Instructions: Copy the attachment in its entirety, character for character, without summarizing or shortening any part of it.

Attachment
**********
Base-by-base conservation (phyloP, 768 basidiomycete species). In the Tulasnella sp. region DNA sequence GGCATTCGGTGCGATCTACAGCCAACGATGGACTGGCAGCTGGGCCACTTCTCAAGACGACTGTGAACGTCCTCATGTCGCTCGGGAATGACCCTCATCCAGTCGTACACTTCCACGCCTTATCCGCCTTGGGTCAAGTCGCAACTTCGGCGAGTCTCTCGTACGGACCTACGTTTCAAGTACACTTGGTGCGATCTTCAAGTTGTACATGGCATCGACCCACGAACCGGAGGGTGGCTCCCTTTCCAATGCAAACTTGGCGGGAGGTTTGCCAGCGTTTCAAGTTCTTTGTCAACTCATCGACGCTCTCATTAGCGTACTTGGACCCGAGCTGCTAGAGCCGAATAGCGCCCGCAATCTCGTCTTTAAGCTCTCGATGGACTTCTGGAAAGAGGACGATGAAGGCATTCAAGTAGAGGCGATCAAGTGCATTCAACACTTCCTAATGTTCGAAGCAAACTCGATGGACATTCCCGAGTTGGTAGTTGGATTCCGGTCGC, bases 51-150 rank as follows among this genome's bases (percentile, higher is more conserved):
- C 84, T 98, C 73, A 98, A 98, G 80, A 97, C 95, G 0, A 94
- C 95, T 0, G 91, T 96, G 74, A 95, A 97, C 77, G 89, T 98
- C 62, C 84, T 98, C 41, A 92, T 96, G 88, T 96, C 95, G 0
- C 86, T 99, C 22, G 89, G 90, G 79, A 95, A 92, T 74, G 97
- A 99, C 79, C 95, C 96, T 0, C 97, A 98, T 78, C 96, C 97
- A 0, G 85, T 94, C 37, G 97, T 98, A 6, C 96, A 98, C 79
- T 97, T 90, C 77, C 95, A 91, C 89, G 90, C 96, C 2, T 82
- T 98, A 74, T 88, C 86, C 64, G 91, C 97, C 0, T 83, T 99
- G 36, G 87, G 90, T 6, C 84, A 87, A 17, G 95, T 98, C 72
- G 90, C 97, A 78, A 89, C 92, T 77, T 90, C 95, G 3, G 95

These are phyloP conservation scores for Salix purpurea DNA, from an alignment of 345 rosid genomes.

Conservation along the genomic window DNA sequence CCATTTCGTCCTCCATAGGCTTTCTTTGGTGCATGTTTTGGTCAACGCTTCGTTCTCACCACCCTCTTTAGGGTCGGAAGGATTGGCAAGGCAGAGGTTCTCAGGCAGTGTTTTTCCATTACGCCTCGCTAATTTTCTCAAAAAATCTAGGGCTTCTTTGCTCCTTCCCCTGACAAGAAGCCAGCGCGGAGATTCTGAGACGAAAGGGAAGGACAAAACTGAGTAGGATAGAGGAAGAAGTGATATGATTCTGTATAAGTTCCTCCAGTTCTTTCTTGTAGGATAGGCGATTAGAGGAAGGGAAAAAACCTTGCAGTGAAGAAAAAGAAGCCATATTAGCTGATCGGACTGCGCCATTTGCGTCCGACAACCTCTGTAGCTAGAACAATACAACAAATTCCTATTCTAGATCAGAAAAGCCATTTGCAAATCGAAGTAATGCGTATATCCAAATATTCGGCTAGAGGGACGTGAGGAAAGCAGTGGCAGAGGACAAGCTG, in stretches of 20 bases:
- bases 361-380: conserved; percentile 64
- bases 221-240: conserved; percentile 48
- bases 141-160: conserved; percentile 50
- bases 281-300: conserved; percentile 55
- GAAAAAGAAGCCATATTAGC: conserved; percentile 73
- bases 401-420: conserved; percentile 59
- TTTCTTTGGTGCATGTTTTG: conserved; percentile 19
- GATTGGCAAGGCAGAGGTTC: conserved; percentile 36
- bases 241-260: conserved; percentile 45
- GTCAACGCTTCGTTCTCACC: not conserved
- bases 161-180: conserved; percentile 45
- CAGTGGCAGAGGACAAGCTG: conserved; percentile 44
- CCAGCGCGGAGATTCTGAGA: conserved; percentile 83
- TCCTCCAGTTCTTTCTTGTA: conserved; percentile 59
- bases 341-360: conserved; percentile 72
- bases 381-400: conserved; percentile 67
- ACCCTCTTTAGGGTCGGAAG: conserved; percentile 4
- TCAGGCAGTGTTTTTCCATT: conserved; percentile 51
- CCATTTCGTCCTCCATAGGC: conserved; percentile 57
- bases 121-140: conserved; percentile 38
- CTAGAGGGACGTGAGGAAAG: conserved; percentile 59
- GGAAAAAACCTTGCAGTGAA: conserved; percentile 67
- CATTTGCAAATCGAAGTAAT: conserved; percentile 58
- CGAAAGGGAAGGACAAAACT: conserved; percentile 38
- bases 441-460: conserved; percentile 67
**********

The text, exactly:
Base-by-base conservation (phyloP, 768 basidiomycete species). In the Tulasnella sp. region DNA sequence GGCATTCGGTGCGATCTACAGCCAACGATGGACTGGCAGCTGGGCCACTTCTCAAGACGACTGTGAACGTCCTCATGTCGCTCGGGAATGACCCTCATCCAGTCGTACACTTCCACGCCTTATCCGCCTTGGGTCAAGTCGCAACTTCGGCGAGTCTCTCGTACGGACCTACGTTTCAAGTACACTTGGTGCGATCTTCAAGTTGTACATGGCATCGACCCACGAACCGGAGGGTGGCTCCCTTTCCAATGCAAACTTGGCGGGAGGTTTGCCAGCGTTTCAAGTTCTTTGTCAACTCATCGACGCTCTCATTAGCGTACTTGGACCCGAGCTGCTAGAGCCGAATAGCGCCCGCAATCTCGTCTTTAAGCTCTCGATGGACTTCTGGAAAGAGGACGATGAAGGCATTCAAGTAGAGGCGATCAAGTGCATTCAACACTTCCTAATGTTCGAAGCAAACTCGATGGACATTCCCGAGTTGGTAGTTGGATTCCGGTCGC, bases 51-150 rank as follows among this genome's bases (percentile, higher is more conserved):
- C 84, T 98, C 73, A 98, A 98, G 80, A 97, C 95, G 0, A 94
- C 95, T 0, G 91, T 96, G 74, A 95, A 97, C 77, G 89, T 98
- C 62, C 84, T 98, C 41, A 92, T 96, G 88, T 96, C 95, G 0
- C 86, T 99, C 22, G 89, G 90, G 79, A 95, A 92, T 74, G 97
- A 99, C 79, C 95, C 96, T 0, C 97, A 98, T 78, C 96, C 97
- A 0, G 85, T 94, C 37, G 97, T 98, A 6, C 96, A 98, C 79
- T 97, T 90, C 77, C 95, A 91, C 89, G 90, C 96, C 2, T 82
- T 98, A 74, T 88, C 86, C 64, G 91, C 97, C 0, T 83, T 99
- G 36, G 87, G 90, T 6, C 84, A 87, A 17, G 95, T 98, C 72
- G 90, C 97, A 78, A 89, C 92, T 77, T 90, C 95, G 3, G 95

These are phyloP conservation scores for Salix purpurea DNA, from an alignment of 345 rosid genomes.

Conservation along the genomic window DNA sequence CCATTTCGTCCTCCATAGGCTTTCTTTGGTGCATGTTTTGGTCAACGCTTCGTTCTCACCACCCTCTTTAGGGTCGGAAGGATTGGCAAGGCAGAGGTTCTCAGGCAGTGTTTTTCCATTACGCCTCGCTAATTTTCTCAAAAAATCTAGGGCTTCTTTGCTCCTTCCCCTGACAAGAAGCCAGCGCGGAGATTCTGAGACGAAAGGGAAGGACAAAACTGAGTAGGATAGAGGAAGAAGTGATATGATTCTGTATAAGTTCCTCCAGTTCTTTCTTGTAGGATAGGCGATTAGAGGAAGGGAAAAAACCTTGCAGTGAAGAAAAAGAAGCCATATTAGCTGATCGGACTGCGCCATTTGCGTCCGACAACCTCTGTAGCTAGAACAATACAACAAATTCCTATTCTAGATCAGAAAAGCCATTTGCAAATCGAAGTAATGCGTATATCCAAATATTCGGCTAGAGGGACGTGAGGAAAGCAGTGGCAGAGGACAAGCTG, in stretches of 20 bases:
- bases 361-380: conserved; percentile 64
- bases 221-240: conserved; percentile 48
- bases 141-160: conserved; percentile 50
- bases 281-300: conserved; percentile 55
- GAAAAAGAAGCCATATTAGC: conserved; percentile 73
- bases 401-420: conserved; percentile 59
- TTTCTTTGGTGCATGTTTTG: conserved; percentile 19
- GATTGGCAAGGCAGAGGTTC: conserved; percentile 36
- bases 241-260: conserved; percentile 45
- GTCAACGCTTCGTTCTCACC: not conserved
- bases 161-180: conserved; percentile 45
- CAGTGGCAGAGGACAAGCTG: conserved; percentile 44
- CCAGCGCGGAGATTCTGAGA: conserved; percentile 83
- TCCTCCAGTTCTTTCTTGTA: conserved; percentile 59
- bases 341-360: conserved; percentile 72
- bases 381-400: conserved; percentile 67
- ACCCTCTTTAGGGTCGGAAG: conserved; percentile 4
- TCAGGCAGTGTTTTTCCATT: conserved; percentile 51
- CCATTTCGTCCTCCATAGGC: conserved; percentile 57
- bases 121-140: conserved; percentile 38
- CTAGAGGGACGTGAGGAAAG: conserved; percentile 59
- GGAAAAAACCTTGCAGTGAA: conserved; percentile 67
- CATTTGCAAATCGAAGTAAT: conserved; percentile 58
- CGAAAGGGAAGGACAAAACT: conserved; percentile 38
- bases 441-460: conserved; percentile 67